at TestConcurrentList$ConsumeThread.run(TestConcurrentList.java:34) Answer: because of bad synchronization. The scenario is the following: one thread is continuously modifying the list “common” while the second thread tries to perform the “addAll” operation on it. The testcode is shown below: import java.util.*; public class TestConcurrentList { private static List common = new ArrayList(); private static class GenerateThread extends Thread { private List common; GenerateThread(List common) { this.common = common; } @Override public void run() { while (true) { common.add("foo"); if (common.size() > 1000) common.clear(); } } } private static class ConsumeThread extends Thread { private List common; ConsumeThread(List common) { this.common = common; } @Override public void run() { while (true) { List priv = new ArrayList(); priv.addAll(common); } } } public static void main(String[] args) throws Exception { Thread gen = new GenerateThread(common), consume = new ConsumeThread(common); gen.start(); consume.start(); System.out.println("Waiting..."); gen.join(); } } What makes this so hard debug is that (a) the exception doesn’t say anything about concurrency (it’s not like it throws an ConcurrentModificationException), (b) the exception actually occurs in the native Java libraries and (c) the source of the concurrent modifications may not be so obvious as in the reduced test case. Conclusion? When possible, avoid concurrency or delegate it (to an RDBMS with proper transaction / locking support for example). PS. This bug is not found by FindBugs (admittedly the support for checking concurrency bugs is fairly low at the moment) and is dependent on the version of the runtime. I reproduced it on 1.5.14, but not on 1.6.07. Picture taken from yimhafiz's photostream with permission. ## Wednesday, June 24, 2009 ### GFI LanGuard review Disclaimer: I never worked as a professional network admin and all my experience was gathered in small testing environments. Also, I received a 12 month evaluation key from GFI for the purpose of writing this review, however aside from the key, I didn’t receive any form of compensation from anyone for writing this review. As we all know, security is a process, which means that we need metrics and tools to monitor the values of the metrics to have an acceptable amount of security. GFI LanGuard is a tool which is designed to do just that: scan your network periodically and report the “security status” of each network node. The installation went smoothly and the interface is quite intuitive. (This despite the fact that I used Windows 7 which isn’t officially supported – only Windows Vista is – which further proves that application compatibility between Vista is 7 is very good). The good: • Easy to use interface • When problems appear, a clear indicator is shown, together with an easy fix (along the lines of: “Foo is wrong. Click here to fix it”) • There are multiple options for customizing workings of the software • The results are displayed and summarized in an easy to understand way and older reports can be retrieved fast (this is a very nice default compared with Nessus – and many other tools for that matter, where you have to explicitly save your reports) • There are many “common sense” checks done which are not directly related to exploits / patches. For example things like “user X has never logged in, please consider removing it”. • The scanning is “agent-less”. This is very nice for many reasons (security – you don’t have to wait for the agent to download, compatibility – the problems with the agent being incompatible with HIPS/AV products is eliminated, etc) • The scans are multi-threaded. The number of threads seems to be fixed at 3, however this seems to be a good value (although on an extra-beefy machine – think dual quadcore – you might want to use higher values) • The link to the forum (“Discuss this version...” in the upper right corner) – communities are very useful in resolving problems and can create a safety net for low priority support issues The bad (to be clear: this is a fine product. the following list is more along the lines of “good to know” stuff – also, it is human nature to observe more things which are wrong, rather than things which are right). • The scheduling service kept getting stopped with the warning: “Scheduled operations disable due to stopped attendant service”. Given that I didn’t test the scheduled operations this wasn’t a big problem. Also, I was testing on Windows 7, which is officially not supported by GFI LanGuard at this moment. • Locally (on Windows 7, so it might just be that not all the kinks has been worked out) it found some spurious open UDP ports (spurious because I couldn’t reproduce it) related to “trojans” • The list of installed software (in the “inventory” part) seems to take only the list of installed software from the registry (ie. things which you see in “Add/Remove programs”). This can be easily circumvented by using any package from Portable Apps for example. Of course scanning the entire harddrive would be be much more time consuming • The documentation recommends disabling firewalls and AV products during scanning :-(. And it really does matter. Scanning a remote XP system with the firewall took around 7 minutes, while scanning it without the firewall took 2 minutes. The same system got scanned by NMAP in ~1.5 minutes (firewalled, and it identified correctly all the open ports – with the mention that I disabled pinging, because it would have assumed that the host is down). To be fair, NMAP doesn’t do exploit testing on the discovered ports. An other positive part: Nessus was slower than GFI LanGuard – it took 7 minutes to scan the non-firewalled XP machine (note: you need to disable the Nessus SNMP port-scanner for this to work – otherwise it seems to conclude that there are no (!!!) open ports on the remote machine – a nice way to trick Nessus?). Also, it found much fewer problems and the interface is not as friendly (disclaimer: I’m not a Nessus expert and it was using the free home feed). Even though the performance difference is large, there is no easy way to deactivate/activate (or add exceptions) to firewalls on remote systems, which means that the whole process (of turning firewalls on/off) can be rather error prone. • Some input fields don’t do input validation, it is not entirely clear in what format they expect the input and the feedback that the input was incorrect is given relatively late. Concrete example: When creating a new scan I accidentally typed the username in the format “\\foo\bar” instead of “foo\bar” (I was copy/pasting, can you tell :-)). The feedback came only after the scan ended, in the error log. • Speaking of the error log, there seems to be no visual differentiation between the log entries associated with different scanning runs and I found no way to clear the error log. • The checks are mainly geared towards Microsoft products. While Microsoft is a big target, attacks against third-party applications are becoming more common (for example the Adobe products seem to be a big target these days). For similar checks in the free category we have the Microsoft Baseline Security Analyzer. To find outdated versions of software (not just MS software) you should consider the CSI/PSI products from Secunia (the PSI version being free). Be cautious though, the CSI/PSI product does not do configuration validation (either for Microsoft of third-party products) • GFI LanGuard doesn’t seem to do service detection. For example if I run my webserver on port 80, it gets correctly identified as a webserver and the relevant checks are performed (for example PHP is detected). However if I change the port 12345, it simply gets flagget as the Netbus trojan. This reliance on default port numbers rather than protocol detection can create both false-positive (like a webserver running on port 12345) and false negative (an attack tool running on port 443) issues. All in all it is a good general tool. It lacks certain capabilities of more specialized tools, but the utility of presenting all the information in one unified interface should not be underestimated. The pricing is per scanned IP / year, which is pretty much the standard for these types of tools. My conclusion is that if you have some budget for such products, GFI LanGuard is a good option. If you have no budget at all, you might want to consider some of the free products listed in the review (then again, the free products are not as well integrated, so in the end they might end up costing you more...) And finally if you have a larger budget, you should consider going with a “best of breed” solution (even though there might be an overlap between the features of the respective tools, it is good to have multiple validation of the same problem area (just in case a tool misses some of them). Picture taken from kat m research's photostream with permission. ## Monday, June 22, 2009 ### Pidgin/Yahoo issues It seems that Yahoo has dropped support for legacy way of login, causing some problems with Pidgin. Possible solutions: • Update to version 2.5.7 (works for me :-)) • Accounts -> Edit account (to yahoo account) -> Advanced -> and to Pager Server erase “scs.msg.yahoo.com” and put instead 66.163.181.189 Further info: Picture taken from BlueLinden's photostream with permission. ## Tuesday, June 09, 2009 ### Java tips&tricks A couple of quick/short Java tips: • The Collections.unmodifiable* just wrap the original object in a facade class which throws UnsupportedOperationException when you invoke operations that would modify it (like add or remove), but the original collection still remains mutable (and the mutations are reflected in facade object). This might be obvious to some, but not to others. The example below also utilizes the “double brace initialization”. @SuppressWarnings("serial") private static void testROSet() { Set rw = new HashSet() {{ add("foo"); add("bar"); add("baz"); }}; Set ro = Collections.unmodifiableSet(rw); System.out.println(ro); try { ro.add("barfoo"); } catch (UnsupportedOperationException e) { System.err.println("Exception!"); } rw.add("barfoo"); System.out.println(ro); } • The File class refers to file/path names, not actual files/paths. From the documentation (emphasis added): An abstract representation of file and directory pathnames. User interfaces and operating systems use system-dependent pathname strings to name files and directories. This class presents an abstract, system-independent view of hierarchical pathnames. again, this might be obvious to some, but I feel that the class is a little misleadingly named. It would be more appropriate to name it "PathName" for example (of course there is almost no chance that such change will be made, for compatibility reasons). • Logging with varargs: unfortunately in the current version of log4j (1.2) there is no support for varargs (possibly because it was released before Java 5). Fortunately it is quite easy to roll your own, using a facade class like the following: class VarargFaccade extends Logger { Logger log; public VarargFaccade(Logger log) { super(log.getName()); this.log = log; } public void infoVA(String message, Object... arguments) { if (!log.isInfoEnabled()) return; log.info(String.format(message, arguments)); } public void debugVA(String message, Object... arguments) { if (!log.isDebugEnabled()) return; log.debug(String.format(message, arguments)); } ... } It uses the recommended way to check whether it should log, and if so, it passes the message trough String.format. As an alternative to String.format you could use MessageFormat.format (which also has support for replacing error messages from resource bundles). Here are also some quick benchmark numbers using the NullAppender. These are 2 000 000 iterations for each message, so even the worst performer (MessageFormat) only adds an overhead of 0.0000135s per message (!) – meaning that it shouldn’t make you think that logging is a bottleneck in your application, unless you’ve profiled your application and you are 100% convinced that it is. Simple string message: 0.58 Concated message: 1.74 Formatted message: 13.06 Passed in with varargs: 12.97 Passed in with vargargs/MF: 26.78 Passed in with varargs, no logging: 0.09 • Finally, there is a discussion about Hidden features of Java on Stackoverflow, which I found very useful. One of my favorite features was VisualVM, a monitoring tool which you can attack to a running JVM on-the-fly to gather some stats about it. Below you can see a short video about it: Picture taken from june29's photostream with permission. ## Friday, June 05, 2009 ### Comparing CVS revision numbers with Perl Update: see a faster version here. However, make sure that you've nailed the problem down before starting to optimize. (The profiler is your friend) The code below was only lightly tested and isn’t all that efficient, so use it at your own risk. It returns –1 is the first version is smaller, 1 if it is bigger and 0 if they are equal. I needed it for crunching some CVS logs and I couldn’t find anything on CPAN: use strict; use warnings; use Test::More tests => 8; is(cmp_cvs_tags('1.1', '1.1'), 0); is(cmp_cvs_tags('1.1', '1.1.1'), -1); is(cmp_cvs_tags('1.1', '1.2'), -1); is(cmp_cvs_tags('1.2', '1.2'), 0); is(cmp_cvs_tags('1.2', '1.3'), -1); is(cmp_cvs_tags('1.1.1', '1.1'), 1); is(cmp_cvs_tags('1.2', '1.1'), 1); is(cmp_cvs_tags('1.3', '1.1'), 1); sub cmp_cvs_tags { my ($a, $b) = @_; my @a_lst = split /\./,$a;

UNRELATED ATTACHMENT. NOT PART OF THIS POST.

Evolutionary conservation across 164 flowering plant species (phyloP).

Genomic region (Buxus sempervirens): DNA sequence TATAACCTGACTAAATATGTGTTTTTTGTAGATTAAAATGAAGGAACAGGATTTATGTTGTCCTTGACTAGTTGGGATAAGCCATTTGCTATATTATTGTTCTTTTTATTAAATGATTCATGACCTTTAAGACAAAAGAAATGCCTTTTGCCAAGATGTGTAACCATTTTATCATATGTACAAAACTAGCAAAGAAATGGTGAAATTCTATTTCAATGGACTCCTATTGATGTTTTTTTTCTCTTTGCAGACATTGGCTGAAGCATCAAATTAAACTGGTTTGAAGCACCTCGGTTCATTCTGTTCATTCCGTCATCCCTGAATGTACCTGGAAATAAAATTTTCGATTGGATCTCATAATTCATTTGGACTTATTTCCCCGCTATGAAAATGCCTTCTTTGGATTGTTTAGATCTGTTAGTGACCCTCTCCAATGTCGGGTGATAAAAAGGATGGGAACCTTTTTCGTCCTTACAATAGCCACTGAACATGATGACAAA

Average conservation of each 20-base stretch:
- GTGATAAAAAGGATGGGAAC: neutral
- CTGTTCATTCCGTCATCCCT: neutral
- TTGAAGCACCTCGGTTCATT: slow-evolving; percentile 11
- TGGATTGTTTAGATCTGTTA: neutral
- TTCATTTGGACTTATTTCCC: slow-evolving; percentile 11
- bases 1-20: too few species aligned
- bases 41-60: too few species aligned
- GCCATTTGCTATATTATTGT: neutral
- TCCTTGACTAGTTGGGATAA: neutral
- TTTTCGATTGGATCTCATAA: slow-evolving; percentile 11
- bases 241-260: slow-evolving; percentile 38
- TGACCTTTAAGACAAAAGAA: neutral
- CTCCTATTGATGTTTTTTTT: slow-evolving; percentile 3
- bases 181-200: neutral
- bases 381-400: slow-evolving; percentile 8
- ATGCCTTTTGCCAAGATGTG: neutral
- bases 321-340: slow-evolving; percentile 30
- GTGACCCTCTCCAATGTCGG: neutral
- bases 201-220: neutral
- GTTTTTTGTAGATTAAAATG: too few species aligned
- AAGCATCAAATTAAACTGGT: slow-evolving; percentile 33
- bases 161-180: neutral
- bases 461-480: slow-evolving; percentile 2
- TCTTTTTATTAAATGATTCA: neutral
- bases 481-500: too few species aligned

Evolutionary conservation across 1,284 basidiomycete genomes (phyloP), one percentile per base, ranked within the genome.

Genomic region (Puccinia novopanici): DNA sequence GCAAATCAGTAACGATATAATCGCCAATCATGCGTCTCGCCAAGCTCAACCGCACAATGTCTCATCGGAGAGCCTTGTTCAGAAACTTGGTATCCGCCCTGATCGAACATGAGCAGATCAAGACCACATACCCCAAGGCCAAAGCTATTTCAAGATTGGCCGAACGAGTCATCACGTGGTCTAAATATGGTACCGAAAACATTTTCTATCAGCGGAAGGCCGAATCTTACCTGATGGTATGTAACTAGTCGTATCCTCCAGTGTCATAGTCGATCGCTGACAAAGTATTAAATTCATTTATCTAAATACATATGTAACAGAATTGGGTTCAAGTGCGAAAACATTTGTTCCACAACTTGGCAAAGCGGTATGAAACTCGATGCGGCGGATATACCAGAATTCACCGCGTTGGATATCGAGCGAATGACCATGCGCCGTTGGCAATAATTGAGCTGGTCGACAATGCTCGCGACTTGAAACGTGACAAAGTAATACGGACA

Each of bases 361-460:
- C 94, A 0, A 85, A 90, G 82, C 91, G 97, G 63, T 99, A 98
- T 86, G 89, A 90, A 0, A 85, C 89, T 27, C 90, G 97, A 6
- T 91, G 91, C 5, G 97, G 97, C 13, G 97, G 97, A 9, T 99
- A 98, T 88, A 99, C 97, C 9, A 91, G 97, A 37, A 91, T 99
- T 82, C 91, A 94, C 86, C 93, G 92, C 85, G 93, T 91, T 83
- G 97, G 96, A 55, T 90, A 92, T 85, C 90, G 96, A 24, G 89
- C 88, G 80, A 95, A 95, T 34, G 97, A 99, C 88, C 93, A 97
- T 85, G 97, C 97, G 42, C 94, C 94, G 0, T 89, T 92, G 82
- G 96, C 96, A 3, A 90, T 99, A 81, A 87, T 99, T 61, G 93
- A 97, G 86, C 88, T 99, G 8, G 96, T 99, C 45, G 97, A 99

my @b_lst = split /\./, $b; my$i = 0;
while (1) {
return 1  if (exists($a_lst[$i])  && !exists($b_lst[$i]));
return -1 if (!exists($a_lst[$i]) && exists($b_lst[$i]));
return 0  if (!exists($a_lst[$i]) && !exists($b_lst[$i]));
if ($a_lst[$i] == $b_lst[$i]) {
++$i; next; } return$a_lst[$i] <=>$b_lst[$i]; } } ## Thursday, June 04, 2009 ### Quirky Perl tricks Perl is like a sharp knife: you can do a lot of things with it easily (like carve wood), but you easily hurt yourself. So here are some quirky things which I discovered (credit goes to my friends who came to me with these issues and helped me to grow my knowledge by researching the issues). • First issue: what is wrong with the following code? (in fact there is nothing wrong, but it can behave in unexpected ways): my ($input) = <STDIN>;
print "Got: $input"; The unexpected behavior is that this code tries to read multiple lines, instead of a single line. The explanation is hat Perl subroutines know if they are expected to return a single value or an array of values, and in this case it concludes that you want an array, which means all the lines from the file handle (the standard input in this case). However Perl doesn’t have any way (as far as I know :-)) to find out exactly how many elements you want, so it has to give you all and throw away the superfluous elements at the assignment. What is the solution? Either omit the parenthesis around the variable declaration (which implicitly tells Perl that you need a scalar) or explicitly evaluate the read operator in a scalar context. The example below shows both methods (although either one is sufficient): my$input = scalar(<STDIN>);
print "Got: $input"; • Second issue: is it possible to extract more than one value from a for cycle during one iteration? The code would be something like this: foreach my($foo, $bar) (qw/a b c d/) { print "$foo, \$bar\n";
}

From what I know, this is currently not possible, although there is a proposal for this in Perl6.

Picture taken from kaibara87's photostream with permission.